7. A perhaps extreme example of attention to conveying the composer's intentions is found in Andre Previn's memoir, No Minor Chords: Shortly afterwards I formed a trio, together with violinist Israel Baler and cellist Edgar Lustgarten. We called ourselves the Pacific Art Trio and played concerts up and down the West Coast, for anybody who wanted us. We were all involved in film studio work, and this endeavour was a sort of life raft for the three of us. It was far from unusual for us to work throughout the day on a Tom and Jerry cartoon and then meet after supper to prepare the Ravel Trio. One time we were planning a performance of the Shostakovich Trio, fairly new at the time. We had the typical chamber music discussion (otherwise know as a screaming argument) about the tempo of the first movement. The printed metronome markings in the score seemed arbitrary to us, and none of us believed them. I had an idea. "Let's call Shostakovich," I offered. My two colleagues laughed. "Where?" asked Eddie. "Do you happen to have his phone number?" A few more scathing remarks back and forth, and I got on the phone in Eddie's split-level Van Nuys living room and asked for Moscow Information. It took endless time and some surreal dialogue, but I was finally put through to an English-speaking member of the League of Composers in Russia. I explained who we were and what our problem was, and by God, we were given an appointed time twenty-four hours later to put through the call, at which time an interpreter would be on an extension. So there I was the next day, with a flushed face, inquiring about metronome markings and being answered by Shostakovich, by way of an interpreter. My conversation to Moscow went something like this: "At seventeen after A, does a quarter equal 132?" Answer: "No no, that's wrong, read eighth not quarter, and eleven later, just before B, it should change to half equals 60." My two trio companions were listening to all this and excitedly taking notes, when suddenly Iz Baker began to laugh uncontrollably. I waved at him in a fury, but he finally had to leave the room. When my monumental phone call came to an end, I asked him, in icy tones, just what he found so amusing. "Think about it," he gasped. "The whole town is seething with the activities of the House Un-American Activities Committee , everybody's afraid to give any kind of opinion, obviously a phone call to Moscow is monitored by the FBI or somebody, and they will almost certainly think you were talking some kind of code." I had happy visions of Senator McCarthy being given the new metronome markings of the Shostakovich Trio and trying to manufacture a sinister plot to overthrow Van Nuys out of it, but at the time nothing official ensued.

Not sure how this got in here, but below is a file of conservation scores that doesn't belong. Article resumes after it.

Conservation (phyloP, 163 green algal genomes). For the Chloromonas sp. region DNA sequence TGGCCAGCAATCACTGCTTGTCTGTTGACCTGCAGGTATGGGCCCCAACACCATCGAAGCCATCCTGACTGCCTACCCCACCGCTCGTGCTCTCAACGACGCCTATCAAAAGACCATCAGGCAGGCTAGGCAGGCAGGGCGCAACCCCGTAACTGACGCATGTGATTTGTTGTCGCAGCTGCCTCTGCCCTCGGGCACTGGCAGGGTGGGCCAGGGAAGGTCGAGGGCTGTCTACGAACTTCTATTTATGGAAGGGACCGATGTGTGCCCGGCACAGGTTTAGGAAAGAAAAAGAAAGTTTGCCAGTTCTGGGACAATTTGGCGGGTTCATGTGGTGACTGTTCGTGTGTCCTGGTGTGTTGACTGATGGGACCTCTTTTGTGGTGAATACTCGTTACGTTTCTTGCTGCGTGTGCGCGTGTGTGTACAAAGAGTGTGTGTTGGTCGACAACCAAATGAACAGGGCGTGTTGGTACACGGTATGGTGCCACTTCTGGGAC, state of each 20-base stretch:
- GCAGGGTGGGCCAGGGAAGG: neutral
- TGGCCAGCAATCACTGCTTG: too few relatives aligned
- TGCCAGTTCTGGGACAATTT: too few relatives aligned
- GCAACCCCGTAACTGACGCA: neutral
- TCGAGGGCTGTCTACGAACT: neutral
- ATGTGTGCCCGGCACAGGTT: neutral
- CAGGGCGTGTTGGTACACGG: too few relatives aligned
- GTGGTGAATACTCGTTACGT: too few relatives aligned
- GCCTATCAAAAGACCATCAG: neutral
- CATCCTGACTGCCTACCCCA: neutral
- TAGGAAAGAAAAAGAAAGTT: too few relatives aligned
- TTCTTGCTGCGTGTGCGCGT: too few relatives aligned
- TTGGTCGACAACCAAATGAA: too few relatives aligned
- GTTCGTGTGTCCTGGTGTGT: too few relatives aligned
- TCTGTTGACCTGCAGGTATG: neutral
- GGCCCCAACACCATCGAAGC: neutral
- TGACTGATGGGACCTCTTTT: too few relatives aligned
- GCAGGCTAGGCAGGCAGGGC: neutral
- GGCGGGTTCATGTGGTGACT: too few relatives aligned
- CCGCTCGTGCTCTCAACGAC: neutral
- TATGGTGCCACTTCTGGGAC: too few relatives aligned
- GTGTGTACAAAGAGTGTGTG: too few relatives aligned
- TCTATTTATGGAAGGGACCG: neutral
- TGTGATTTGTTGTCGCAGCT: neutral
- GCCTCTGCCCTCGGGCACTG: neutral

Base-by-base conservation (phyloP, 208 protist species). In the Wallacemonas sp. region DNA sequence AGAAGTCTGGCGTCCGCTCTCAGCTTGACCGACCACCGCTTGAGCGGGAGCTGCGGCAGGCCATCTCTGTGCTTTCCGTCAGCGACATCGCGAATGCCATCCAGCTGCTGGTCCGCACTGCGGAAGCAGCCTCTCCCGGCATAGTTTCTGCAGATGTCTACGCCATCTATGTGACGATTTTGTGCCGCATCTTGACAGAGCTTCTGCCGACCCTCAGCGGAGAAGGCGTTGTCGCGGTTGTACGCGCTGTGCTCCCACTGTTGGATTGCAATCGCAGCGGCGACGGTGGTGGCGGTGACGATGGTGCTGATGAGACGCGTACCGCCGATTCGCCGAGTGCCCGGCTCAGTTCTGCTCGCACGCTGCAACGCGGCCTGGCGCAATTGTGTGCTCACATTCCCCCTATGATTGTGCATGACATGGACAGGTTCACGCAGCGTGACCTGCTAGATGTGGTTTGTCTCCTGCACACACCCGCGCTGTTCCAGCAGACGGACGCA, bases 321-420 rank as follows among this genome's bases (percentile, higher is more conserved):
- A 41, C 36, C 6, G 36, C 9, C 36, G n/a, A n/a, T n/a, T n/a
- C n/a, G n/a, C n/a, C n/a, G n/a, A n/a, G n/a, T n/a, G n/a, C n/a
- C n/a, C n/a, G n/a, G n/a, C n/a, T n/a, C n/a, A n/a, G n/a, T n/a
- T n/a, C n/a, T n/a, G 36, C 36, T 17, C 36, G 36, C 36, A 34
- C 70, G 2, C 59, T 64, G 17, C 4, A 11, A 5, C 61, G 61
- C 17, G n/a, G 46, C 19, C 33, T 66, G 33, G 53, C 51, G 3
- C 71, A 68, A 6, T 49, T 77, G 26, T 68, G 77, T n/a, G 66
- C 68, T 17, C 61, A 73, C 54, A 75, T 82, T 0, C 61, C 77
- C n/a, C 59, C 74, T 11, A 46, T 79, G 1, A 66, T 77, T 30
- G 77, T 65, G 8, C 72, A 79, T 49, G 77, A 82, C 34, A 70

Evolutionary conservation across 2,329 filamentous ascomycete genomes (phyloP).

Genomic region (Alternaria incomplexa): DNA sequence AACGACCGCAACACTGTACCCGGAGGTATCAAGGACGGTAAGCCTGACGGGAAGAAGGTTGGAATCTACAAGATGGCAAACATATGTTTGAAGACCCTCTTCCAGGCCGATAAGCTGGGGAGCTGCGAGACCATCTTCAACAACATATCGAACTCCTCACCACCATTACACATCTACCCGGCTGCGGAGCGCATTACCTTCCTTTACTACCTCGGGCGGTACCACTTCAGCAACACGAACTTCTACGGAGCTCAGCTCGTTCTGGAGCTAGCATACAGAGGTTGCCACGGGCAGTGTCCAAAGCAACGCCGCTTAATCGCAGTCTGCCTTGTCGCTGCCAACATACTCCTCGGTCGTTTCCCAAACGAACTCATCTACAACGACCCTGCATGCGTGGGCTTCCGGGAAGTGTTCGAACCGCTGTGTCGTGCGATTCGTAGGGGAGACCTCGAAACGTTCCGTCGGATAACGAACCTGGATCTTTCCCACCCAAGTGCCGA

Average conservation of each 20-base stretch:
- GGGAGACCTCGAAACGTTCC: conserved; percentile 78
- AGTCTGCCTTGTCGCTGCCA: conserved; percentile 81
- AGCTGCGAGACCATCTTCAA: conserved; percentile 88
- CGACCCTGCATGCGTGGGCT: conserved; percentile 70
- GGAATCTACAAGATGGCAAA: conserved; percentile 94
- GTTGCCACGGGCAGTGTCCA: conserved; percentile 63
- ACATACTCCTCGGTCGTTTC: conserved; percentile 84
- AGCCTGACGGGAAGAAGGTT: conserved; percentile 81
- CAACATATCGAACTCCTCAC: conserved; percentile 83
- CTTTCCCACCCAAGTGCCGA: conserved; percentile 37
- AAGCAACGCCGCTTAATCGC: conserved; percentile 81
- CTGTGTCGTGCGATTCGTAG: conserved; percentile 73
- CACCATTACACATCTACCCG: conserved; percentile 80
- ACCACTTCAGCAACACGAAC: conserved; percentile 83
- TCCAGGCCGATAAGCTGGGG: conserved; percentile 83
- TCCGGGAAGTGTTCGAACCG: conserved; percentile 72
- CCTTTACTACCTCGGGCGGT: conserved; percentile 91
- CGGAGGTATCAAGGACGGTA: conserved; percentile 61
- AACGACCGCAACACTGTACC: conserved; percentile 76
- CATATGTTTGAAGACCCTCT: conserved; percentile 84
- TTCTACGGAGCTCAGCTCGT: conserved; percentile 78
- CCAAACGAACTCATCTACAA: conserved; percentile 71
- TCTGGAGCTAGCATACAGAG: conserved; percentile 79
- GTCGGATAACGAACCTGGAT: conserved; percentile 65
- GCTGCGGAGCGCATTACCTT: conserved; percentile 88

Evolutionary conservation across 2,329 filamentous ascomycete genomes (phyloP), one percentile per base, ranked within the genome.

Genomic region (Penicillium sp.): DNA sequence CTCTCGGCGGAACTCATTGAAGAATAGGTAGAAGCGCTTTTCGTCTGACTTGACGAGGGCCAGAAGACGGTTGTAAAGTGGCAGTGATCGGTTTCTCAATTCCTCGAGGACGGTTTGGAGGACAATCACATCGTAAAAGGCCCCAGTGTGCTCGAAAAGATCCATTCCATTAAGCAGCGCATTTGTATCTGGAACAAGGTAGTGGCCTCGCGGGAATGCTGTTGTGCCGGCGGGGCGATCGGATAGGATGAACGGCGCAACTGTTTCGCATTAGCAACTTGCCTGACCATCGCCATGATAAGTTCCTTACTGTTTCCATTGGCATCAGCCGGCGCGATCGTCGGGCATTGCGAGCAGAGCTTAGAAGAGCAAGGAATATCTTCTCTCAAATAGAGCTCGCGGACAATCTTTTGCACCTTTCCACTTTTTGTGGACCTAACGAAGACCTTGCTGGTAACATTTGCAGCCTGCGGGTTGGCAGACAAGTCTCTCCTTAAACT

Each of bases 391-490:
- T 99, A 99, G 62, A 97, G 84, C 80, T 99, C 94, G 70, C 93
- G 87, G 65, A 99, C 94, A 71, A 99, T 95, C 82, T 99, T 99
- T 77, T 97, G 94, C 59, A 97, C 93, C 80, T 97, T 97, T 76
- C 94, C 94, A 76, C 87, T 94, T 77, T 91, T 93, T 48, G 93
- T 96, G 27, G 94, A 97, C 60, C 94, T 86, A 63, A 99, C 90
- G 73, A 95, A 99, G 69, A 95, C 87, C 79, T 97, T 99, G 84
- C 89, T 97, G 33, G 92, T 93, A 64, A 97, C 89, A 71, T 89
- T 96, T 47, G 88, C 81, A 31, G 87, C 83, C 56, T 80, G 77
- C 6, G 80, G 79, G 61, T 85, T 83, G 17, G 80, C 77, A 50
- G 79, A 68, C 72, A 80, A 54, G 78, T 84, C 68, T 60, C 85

8. [Whacks @JoeDeF over the head with a pound sack of 315 gws Bjorn High Clarity,] One thing that you're going to definitely have to get handy with is working with hot hide glue.
  9. OK, quickly confirmed with photos, thanks much.
  10. I'd always wanted one of these..........until I read this thread and watched the video. Thanks for a wonderful, informative thread, Jacob.
  11. One point not yet raised here, I have noticed that when the plate locating pins are being used functionally by a maker, they are of some wood resembling that of the rest of the violin. When they are ebony, it seems to be purely for appearance. Did any school or influential maker ever actually use ebony pins functionally?
  12. That's why they labored to put all those funny little symbols and numbers (like telling me which finger to use) in the score, right? Glad to know that I can now ignore all that crap.
  13. Actually, some have. Having the music up for reference isn't a big issue to me. Nobody attacks pianists for it. The unwritten requirement for violin soloists to perform entirely from memory impresses me as being one of the "paying to see a circus act" aspects of the violin business. When you eventually buy the CD, for all you know, they were playing off a Teleprompter............
  14. IMHO, part of what's she's doing (especially visually) isn't unique, or unknown in classical, you just don't see most "A-List" performers do such things during an orchestral concert solo gig. Consider Hilary Hahn and the hula hoop, or Nicola Benedetti's Greene Space appearances.